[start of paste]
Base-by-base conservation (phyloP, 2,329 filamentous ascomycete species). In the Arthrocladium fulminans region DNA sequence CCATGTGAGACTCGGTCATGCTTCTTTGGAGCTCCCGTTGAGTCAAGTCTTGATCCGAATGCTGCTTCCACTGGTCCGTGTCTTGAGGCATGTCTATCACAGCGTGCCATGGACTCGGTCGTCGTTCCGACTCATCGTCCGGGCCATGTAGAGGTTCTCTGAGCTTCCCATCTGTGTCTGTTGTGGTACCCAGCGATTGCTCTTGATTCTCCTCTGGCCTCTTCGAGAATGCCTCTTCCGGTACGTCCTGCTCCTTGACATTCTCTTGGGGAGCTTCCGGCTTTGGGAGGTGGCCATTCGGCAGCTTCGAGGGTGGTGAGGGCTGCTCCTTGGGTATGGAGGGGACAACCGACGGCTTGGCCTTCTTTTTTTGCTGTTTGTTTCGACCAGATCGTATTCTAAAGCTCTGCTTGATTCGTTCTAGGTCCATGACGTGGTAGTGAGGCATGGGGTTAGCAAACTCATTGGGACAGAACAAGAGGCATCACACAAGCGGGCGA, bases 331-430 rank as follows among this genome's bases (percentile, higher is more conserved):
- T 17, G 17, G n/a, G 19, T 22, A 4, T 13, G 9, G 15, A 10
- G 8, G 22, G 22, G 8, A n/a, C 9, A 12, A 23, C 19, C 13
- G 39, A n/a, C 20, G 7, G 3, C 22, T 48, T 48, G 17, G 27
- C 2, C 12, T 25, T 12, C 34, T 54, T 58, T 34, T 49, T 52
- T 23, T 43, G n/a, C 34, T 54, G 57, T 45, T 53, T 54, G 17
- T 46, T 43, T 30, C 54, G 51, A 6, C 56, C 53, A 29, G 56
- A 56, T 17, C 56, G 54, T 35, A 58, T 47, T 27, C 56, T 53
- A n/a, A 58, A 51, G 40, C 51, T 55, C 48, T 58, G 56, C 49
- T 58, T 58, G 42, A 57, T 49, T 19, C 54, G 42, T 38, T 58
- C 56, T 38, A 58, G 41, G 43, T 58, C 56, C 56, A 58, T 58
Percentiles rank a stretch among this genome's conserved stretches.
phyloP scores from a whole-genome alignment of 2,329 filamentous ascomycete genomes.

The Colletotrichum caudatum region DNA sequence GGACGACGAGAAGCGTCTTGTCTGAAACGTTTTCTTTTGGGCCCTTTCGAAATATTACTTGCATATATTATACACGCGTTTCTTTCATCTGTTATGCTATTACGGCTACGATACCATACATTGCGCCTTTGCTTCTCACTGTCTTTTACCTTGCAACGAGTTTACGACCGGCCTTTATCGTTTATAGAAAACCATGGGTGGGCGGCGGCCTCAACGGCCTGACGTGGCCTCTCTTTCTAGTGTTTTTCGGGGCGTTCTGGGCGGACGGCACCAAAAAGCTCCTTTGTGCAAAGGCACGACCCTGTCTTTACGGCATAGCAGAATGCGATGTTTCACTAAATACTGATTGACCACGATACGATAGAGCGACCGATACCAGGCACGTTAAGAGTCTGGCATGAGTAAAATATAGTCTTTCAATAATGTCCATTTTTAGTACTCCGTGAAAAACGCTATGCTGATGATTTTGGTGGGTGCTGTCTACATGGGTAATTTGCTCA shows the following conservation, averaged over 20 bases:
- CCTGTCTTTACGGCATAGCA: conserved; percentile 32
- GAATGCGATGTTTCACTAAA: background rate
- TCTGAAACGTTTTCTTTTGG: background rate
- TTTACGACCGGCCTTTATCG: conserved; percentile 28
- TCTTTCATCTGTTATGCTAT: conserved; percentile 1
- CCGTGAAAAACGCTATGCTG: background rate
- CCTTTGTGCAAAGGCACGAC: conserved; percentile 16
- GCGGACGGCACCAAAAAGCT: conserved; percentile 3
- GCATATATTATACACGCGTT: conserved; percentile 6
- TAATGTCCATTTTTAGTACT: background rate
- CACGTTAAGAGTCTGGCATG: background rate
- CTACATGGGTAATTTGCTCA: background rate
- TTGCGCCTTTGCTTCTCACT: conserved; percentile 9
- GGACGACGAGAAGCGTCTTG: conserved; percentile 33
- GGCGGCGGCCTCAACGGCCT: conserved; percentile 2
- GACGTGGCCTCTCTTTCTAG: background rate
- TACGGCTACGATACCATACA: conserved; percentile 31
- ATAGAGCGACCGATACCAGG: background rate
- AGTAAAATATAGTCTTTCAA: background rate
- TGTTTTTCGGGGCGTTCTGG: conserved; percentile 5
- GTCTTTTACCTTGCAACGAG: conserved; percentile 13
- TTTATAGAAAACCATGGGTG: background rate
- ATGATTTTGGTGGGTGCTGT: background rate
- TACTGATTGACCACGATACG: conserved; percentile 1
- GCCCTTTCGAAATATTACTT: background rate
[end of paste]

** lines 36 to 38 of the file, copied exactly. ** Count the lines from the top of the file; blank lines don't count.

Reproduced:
- TTTATAGAAAACCATGGGTG: background rate
- ATGATTTTGGTGGGTGCTGT: background rate
- TACTGATTGACCACGATACG: conserved; percentile 1